Pluto, the largest known body in the Kuiper Belt, offers a nitrogen atmosphere, complex seasons, distinct surface markings, an ice-rock interior that may harbor an ocean, and at least five moons. Among these moons, the largest – Charon – may itself sport an atmosphere or an interior ocean, and possibly even evidence of recent surface activity.
“There’s no doubt, Charon is a rising star in terms of scientific interest, and we can’t wait to reveal it in detail in July,” said Leslie Young, deputy project scientist at SwRI.
Pluto’s smaller moons also are likely to present scientific opportunities. When New Horizons was started in 2001, it was a mission to just Pluto and Charon, before the four smaller moons were discovered.
The spacecraft’s suite of seven science instruments – which includes cameras, spectrometers, and plasma and dust detectors – will map the geology of Pluto and Charon and map their surface compositions and temperatures; examine Pluto’s atmosphere, and search for an atmosphere around Charon; study Pluto’s smaller satellites; and look for rings and additional satellites around Pluto.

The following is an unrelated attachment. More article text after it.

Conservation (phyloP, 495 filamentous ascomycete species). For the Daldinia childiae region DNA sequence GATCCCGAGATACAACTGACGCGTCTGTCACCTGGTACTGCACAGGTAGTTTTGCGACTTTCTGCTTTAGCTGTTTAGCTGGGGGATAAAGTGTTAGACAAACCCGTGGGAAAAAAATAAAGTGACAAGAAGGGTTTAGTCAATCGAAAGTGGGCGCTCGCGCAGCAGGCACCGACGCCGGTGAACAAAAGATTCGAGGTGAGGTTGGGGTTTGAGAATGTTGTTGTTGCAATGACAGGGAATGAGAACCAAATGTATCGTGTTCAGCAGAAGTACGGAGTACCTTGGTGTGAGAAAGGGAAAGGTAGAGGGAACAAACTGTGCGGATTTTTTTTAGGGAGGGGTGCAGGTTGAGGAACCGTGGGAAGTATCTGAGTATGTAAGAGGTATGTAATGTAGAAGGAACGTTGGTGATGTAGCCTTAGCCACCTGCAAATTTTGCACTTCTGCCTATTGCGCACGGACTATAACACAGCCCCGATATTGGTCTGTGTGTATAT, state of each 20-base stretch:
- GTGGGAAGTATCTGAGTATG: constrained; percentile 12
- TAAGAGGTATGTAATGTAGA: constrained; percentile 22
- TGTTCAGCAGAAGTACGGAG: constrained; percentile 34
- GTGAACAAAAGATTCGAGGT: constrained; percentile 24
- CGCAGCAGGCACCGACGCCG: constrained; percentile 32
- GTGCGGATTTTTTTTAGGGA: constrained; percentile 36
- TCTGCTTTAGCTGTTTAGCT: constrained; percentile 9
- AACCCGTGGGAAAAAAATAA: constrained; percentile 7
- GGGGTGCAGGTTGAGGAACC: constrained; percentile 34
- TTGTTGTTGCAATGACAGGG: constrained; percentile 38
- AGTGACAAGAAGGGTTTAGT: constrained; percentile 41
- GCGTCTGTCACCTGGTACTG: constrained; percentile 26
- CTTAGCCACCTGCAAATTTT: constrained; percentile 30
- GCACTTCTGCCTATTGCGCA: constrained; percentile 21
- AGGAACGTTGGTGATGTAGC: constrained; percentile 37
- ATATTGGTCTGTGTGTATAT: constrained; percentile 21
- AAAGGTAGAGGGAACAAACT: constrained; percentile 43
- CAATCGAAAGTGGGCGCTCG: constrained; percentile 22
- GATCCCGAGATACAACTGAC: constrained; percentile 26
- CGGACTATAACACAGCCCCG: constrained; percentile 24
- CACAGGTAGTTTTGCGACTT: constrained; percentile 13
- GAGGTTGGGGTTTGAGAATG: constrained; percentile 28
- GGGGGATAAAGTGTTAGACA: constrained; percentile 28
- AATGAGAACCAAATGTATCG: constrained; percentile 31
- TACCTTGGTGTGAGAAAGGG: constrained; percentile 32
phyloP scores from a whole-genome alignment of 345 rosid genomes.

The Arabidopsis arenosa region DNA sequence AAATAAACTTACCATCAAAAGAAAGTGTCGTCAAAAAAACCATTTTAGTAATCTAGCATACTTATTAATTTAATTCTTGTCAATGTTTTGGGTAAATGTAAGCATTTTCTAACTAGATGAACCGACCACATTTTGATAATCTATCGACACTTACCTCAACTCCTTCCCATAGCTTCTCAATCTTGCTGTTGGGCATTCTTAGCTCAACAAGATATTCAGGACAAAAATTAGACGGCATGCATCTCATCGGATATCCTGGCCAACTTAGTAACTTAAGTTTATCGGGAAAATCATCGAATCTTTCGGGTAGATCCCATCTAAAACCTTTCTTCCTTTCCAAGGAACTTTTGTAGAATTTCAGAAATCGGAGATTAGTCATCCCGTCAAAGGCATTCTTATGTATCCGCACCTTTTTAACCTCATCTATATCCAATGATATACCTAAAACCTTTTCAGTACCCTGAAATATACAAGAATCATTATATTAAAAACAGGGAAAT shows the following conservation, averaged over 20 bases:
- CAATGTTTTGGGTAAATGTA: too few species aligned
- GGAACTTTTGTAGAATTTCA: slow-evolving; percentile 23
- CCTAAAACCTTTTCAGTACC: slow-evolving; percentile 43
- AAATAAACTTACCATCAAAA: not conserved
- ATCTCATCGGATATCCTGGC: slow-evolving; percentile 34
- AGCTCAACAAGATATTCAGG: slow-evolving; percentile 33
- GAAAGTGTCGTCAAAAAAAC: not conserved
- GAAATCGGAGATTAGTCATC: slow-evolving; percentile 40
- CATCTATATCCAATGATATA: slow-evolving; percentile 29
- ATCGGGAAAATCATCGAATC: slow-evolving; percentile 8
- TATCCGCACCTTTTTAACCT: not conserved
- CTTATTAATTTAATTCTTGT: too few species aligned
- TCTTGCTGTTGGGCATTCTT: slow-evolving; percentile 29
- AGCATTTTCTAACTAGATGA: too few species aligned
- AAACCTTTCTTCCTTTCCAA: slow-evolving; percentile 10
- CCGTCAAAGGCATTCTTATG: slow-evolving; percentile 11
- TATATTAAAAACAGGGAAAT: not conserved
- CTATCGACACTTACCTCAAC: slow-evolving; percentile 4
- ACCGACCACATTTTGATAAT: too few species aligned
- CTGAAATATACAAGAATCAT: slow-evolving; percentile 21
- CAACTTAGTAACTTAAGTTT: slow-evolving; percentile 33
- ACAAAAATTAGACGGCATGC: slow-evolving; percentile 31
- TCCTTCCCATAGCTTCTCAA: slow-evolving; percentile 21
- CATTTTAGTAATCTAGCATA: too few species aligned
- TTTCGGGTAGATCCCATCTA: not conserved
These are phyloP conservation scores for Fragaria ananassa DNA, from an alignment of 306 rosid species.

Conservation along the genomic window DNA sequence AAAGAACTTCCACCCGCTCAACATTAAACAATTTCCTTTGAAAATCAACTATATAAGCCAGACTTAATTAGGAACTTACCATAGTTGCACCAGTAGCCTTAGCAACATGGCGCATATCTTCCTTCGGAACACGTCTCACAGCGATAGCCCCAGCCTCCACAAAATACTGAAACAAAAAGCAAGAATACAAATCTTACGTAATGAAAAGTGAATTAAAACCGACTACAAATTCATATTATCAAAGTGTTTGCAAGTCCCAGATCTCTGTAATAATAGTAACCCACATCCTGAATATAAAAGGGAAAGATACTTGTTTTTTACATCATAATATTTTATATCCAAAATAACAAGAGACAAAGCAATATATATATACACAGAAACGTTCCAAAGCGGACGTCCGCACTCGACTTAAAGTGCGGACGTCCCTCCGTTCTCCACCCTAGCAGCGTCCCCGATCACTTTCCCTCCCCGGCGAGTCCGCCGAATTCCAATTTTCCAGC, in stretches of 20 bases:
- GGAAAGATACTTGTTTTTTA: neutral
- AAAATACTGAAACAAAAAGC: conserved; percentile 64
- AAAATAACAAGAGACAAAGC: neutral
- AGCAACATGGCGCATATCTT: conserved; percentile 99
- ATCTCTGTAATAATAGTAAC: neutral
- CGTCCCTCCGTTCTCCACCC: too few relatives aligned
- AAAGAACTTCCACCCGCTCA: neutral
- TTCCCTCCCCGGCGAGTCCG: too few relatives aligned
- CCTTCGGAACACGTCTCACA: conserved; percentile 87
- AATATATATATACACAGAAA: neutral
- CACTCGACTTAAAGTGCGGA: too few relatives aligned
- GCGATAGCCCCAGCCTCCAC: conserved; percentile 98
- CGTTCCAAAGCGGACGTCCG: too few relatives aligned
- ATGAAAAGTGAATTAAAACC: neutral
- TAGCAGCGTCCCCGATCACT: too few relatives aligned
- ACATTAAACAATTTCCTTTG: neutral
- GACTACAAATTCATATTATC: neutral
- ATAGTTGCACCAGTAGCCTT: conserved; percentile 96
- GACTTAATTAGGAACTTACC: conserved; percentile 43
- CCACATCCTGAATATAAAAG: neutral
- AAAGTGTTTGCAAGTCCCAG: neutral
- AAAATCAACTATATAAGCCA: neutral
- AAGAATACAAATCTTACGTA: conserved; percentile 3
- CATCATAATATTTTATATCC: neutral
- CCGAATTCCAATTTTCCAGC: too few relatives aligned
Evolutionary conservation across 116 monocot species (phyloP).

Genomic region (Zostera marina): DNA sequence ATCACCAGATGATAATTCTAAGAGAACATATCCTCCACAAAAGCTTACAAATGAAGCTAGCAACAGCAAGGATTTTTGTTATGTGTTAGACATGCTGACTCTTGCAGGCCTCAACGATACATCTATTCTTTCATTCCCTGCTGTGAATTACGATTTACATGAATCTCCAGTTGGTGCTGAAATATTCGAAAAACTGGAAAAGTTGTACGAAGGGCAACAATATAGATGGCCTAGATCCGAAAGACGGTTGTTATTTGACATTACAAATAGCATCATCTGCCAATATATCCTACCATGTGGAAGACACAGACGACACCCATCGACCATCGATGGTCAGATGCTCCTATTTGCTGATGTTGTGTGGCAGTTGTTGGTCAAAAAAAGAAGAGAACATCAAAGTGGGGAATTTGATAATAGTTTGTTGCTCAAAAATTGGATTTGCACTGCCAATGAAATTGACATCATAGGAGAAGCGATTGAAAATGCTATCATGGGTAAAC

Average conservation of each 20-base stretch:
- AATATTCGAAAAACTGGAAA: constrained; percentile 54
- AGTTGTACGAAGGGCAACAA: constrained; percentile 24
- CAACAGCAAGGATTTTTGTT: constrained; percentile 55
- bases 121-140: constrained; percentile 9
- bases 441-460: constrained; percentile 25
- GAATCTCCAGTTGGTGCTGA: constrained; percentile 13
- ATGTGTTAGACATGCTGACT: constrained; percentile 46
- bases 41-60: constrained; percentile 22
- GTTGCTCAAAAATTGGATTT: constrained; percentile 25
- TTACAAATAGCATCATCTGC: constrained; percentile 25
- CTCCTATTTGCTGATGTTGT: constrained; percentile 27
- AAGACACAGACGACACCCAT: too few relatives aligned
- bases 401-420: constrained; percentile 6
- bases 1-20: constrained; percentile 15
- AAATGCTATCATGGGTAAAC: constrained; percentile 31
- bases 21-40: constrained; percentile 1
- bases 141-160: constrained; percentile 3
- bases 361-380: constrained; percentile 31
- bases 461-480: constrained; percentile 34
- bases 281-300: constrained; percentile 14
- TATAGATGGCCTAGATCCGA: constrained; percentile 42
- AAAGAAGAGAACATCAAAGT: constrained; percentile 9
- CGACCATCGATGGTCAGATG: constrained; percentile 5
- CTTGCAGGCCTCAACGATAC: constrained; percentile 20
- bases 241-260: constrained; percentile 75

Currently, even with New Horizons closer to Pluto than the Earth is to the Sun, the Pluto system resembles little more than bright dots in the distance. But teams operating the spacecraft are using these views to refine their knowledge of Pluto’s location, and skillfully navigate New Horizons toward a precise target point 7,750 miles (12,500 kilometers) from Pluto’s surface. That targeting is critical, since the computer commands that will orient the spacecraft and point its science instruments are based on knowing the exact time and location that New Horizons passes Pluto.
“Our team has worked hard to get to this point, and we know we have just one shot to make this work,” said Alice Bowman, New Horizons mission operations manager at the Johns Hopkins University Applied Physics Laboratory (APL) in Laurel, Maryland, which built and operates the spacecraft. “We’ve plotted out each step of the Pluto encounter, practiced it over and over, and we’re excited the ‘real deal’ is finally here.”
The spacecraft’s work doesn’t end with the July flyby. Because it gets one shot at its target, New Horizons is designed to gather as much data as it can, as quickly as it can, taking about 100 times as much data on close approach as it can send home before flying away. And although the spacecraft will send select, high-priority datasets home in the days just before and after close approach, the mission will continue returning the data stored in onboard memory for a full 16 months.